General Motors Corporation v. Dodson

Annotate this Case

338 S.W.2d 655 (1960)

GENERAL MOTORS CORPORATION, Plaintiff-in-Error-Defendant, v. Mrs. R. P. DODSON, Defendant-in-Error-Plaintiff. GENERAL MOTORS CORPORATION, Plaintiff-in-Error-Defendant, v. R.P. DODSON, Defendant-in-Error-Plaintiff.

Court of Appeals of Tennessee, Middle Section at Nashville.

January 15, 1960.

Rehearing Denied February 26, 1960.

Certiorari Denied September 9, 1960.

*657 Braly Craig, Lewisburg, Frank C. Gorrell of Bass, Berry & Sims, Nashville, for plaintiff in error.

Wade & Forrester, Pulaski, for defendants in error.

Certiorari Denied by Supreme Court September 9, 1960.

HICKERSON, Judge.

R.P. Dodson and Mrs. R.P. Dodson are husband and wife. They bought a new Oldsmobile automobile from Kemp Motor Company, Gallatin, Tennessee, an authorized dealer of General Motors Corporation, the manufacturer of Oldsmobile automobiles.

The brakes of this new automobile were defective from the beginning. While Mrs. R.P. Dodson was driving the automobile *658 the brakes locked and as a result the automobile plunged into a ditch near Pulaski, Tennessee, and Mrs. Dodson was severely and permanently injured.

R. P. Dodson and Mrs. R. P. Dodson filed their separate suits against General Motors Corporation to recover the damage each sustained as a result of the wreck. The suits were based upon an alleged breach of warranty or contract on the part of General Motors.

General Motors filed the following plea:

"Comes the defendant General Motors Corporation and for the plea of the averments and allegations contained in plaintiff's declaration says: "1. That it is not indebted to the plaintiff for any breach of contract or warranty. "2. That it has not committed any breach of contract or warranty, expressed or implied, to which the plaintiff was a party. "3. That the warranty covering the automobile described in plaintiff's declaration had expired by lapse of time or by the usage of the automobile. "Therefore defendant says that it is not guilty of the things and matters alleged in plaintiff's declaration, and prays to be dismissed."

The cases were tried together by a judge and jury. Judgments were entered upon jury verdicts, as follows: For Mrs. R.P. Dodson against General Motors in the sum of $30,000; and for R.P. Dodson against General Motors in the sum of $15,000.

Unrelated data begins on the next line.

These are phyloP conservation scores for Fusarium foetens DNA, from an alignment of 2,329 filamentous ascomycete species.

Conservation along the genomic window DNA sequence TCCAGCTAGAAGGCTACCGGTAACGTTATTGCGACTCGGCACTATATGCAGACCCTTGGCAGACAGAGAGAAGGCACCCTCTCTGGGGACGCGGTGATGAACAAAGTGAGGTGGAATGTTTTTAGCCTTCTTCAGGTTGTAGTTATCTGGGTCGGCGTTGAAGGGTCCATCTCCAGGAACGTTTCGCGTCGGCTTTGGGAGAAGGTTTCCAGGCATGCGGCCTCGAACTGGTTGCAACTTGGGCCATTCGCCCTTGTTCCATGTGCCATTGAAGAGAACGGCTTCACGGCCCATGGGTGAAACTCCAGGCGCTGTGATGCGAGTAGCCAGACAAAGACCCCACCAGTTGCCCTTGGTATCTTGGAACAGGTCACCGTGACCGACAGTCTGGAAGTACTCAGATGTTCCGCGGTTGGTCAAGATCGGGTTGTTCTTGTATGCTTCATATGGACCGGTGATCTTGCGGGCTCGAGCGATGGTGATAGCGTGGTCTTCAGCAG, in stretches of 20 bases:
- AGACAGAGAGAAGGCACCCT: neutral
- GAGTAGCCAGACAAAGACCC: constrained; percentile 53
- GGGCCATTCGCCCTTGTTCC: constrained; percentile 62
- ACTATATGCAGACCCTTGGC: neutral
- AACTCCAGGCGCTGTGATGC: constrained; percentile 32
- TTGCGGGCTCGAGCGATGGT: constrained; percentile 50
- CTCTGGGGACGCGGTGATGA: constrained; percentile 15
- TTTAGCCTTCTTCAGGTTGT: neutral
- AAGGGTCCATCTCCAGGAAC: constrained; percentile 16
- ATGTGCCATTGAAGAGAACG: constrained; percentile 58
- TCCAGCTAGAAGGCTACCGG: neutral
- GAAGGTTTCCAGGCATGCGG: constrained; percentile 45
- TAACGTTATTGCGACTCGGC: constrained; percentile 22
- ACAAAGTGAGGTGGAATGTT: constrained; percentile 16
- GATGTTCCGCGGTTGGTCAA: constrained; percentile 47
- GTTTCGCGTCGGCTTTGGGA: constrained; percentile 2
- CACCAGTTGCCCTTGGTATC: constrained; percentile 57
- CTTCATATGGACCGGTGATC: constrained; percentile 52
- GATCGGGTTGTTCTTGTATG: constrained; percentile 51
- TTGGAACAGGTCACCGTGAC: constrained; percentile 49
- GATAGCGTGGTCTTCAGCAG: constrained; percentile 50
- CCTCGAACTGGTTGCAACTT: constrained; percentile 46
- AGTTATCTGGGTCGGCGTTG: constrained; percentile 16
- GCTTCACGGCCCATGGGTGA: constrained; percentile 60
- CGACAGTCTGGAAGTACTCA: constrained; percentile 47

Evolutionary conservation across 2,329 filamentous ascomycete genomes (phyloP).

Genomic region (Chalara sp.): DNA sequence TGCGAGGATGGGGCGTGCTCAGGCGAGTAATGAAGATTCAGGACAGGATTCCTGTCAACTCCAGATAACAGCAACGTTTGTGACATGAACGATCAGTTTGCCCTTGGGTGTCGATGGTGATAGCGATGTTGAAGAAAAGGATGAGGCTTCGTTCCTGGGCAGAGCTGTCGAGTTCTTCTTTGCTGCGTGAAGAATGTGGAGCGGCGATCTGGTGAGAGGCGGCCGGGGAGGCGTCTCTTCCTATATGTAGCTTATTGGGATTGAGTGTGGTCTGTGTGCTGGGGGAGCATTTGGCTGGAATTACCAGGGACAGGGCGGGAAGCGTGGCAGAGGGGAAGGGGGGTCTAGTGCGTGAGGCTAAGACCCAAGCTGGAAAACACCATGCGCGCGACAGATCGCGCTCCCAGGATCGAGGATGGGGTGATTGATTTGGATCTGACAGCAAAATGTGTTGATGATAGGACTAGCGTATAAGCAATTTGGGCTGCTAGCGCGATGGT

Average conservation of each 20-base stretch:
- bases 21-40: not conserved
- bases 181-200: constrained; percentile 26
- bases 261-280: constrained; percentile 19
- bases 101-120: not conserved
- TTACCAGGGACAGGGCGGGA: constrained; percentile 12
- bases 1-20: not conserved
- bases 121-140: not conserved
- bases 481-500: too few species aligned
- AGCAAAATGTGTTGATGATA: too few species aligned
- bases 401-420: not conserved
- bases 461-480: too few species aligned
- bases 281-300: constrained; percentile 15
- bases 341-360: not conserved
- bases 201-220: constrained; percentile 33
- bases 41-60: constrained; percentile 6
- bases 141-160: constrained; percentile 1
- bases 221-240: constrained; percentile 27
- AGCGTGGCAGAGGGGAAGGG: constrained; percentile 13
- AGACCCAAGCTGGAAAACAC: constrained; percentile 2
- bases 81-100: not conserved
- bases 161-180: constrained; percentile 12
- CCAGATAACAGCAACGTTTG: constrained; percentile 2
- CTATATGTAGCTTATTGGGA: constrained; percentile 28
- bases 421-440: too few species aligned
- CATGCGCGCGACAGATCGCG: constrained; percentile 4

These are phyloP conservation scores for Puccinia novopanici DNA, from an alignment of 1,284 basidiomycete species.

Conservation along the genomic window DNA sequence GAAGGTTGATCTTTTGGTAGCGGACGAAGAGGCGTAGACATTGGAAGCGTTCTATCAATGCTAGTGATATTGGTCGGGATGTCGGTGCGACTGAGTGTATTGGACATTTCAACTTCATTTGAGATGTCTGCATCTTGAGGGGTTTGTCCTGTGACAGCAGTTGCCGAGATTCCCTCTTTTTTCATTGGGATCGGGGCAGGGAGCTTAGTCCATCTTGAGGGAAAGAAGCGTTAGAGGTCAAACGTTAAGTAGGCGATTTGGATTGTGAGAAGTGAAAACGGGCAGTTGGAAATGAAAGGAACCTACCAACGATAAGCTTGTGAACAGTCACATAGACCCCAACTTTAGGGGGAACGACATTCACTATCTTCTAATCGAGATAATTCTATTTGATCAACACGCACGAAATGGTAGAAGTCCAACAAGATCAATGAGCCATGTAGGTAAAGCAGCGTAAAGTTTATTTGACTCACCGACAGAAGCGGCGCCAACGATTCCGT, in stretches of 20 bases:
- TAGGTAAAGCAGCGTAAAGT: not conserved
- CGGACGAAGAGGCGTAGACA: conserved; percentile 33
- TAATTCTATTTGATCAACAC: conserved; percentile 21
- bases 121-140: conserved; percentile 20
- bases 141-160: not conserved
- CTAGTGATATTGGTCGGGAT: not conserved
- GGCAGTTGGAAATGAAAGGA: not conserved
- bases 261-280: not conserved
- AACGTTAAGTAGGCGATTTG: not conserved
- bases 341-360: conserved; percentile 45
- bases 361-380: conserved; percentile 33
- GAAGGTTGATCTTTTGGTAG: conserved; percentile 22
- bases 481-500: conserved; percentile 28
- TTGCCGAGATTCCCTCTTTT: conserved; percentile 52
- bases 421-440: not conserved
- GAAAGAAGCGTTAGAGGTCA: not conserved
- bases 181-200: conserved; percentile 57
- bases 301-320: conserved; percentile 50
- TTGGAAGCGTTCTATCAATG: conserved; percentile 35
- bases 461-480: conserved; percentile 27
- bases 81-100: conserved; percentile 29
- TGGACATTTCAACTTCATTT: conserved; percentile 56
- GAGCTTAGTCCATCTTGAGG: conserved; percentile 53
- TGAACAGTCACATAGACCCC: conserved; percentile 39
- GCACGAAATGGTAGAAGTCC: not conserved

To review these judgments General Motors has appealed in the nature of a writ of error to this Court.

1. Assignment one makes the question that the trial judge erred when he refused to direct verdicts in favor of General Motors and to dismiss plaintiffs' suits upon such directed verdicts.

This assignment is based upon four grounds set forth in the assignment: (1) There was no privity of contract between plaintiffs and General Motors; (2) there was no evidence that General Motors breached any warranty; (3) by using the automobile, plaintiffs waived any right to recover for breach of warranty; and (4) the automobile was sold to a partnership and plaintiffs, as individuals, could not maintain a suit for breach of warranty.

The rules relating to the consideration by the Court of a motion for directed verdict are fully and accurately stated by this Court in an opinion prepared by Judge Felts, Poole v. First National Bank of Smyrna, 29 Tenn. App. 327, 196, S.W.2d 563, 567, wherein the Court said:

"The rule for determining a motion for a directed verdict has often been stated in numerous cases. It has been fashioned to preserve the constitutional right of trial by jury and to administer the common law separation of function by which the jury try the fact and the judge the law. It requires the trial judge, and the appellate court on review, to look to all the evidence, to take the strongest legitimate view of it in favor of the opponent of the motion, to allow all reasonable inferences from it in his favor, to discard all countervailing evidence; and if then there is any dispute as to any material determinative evidence, or any doubt as to the conclusion to be drawn from the whole evidence, the motion must be denied. Wildman Mfg. Co. v. Davenport Hosiery Mills, supra; Brenizer v. Nashville, C. & St. L. Ry., 156 Tenn. 479, 3 S.W.2d 1053, 8 S.W.2d 1099; Provident Life and Acc. Ins. Co. v. Prieto, 169 Tenn. 124, 83 S.W.2d 251; Osborn et al. v. City of Nashville, 182 Tenn. 197, 185 S.W.2d 510; Patillo v. Gambill et ux., 22 Tenn. App. 485, 492, 124 S.W.2d 272, 276; Tennessee Cent. Ry. Co. v. McCowan, Tenn. App., 188 S.W.2d 931."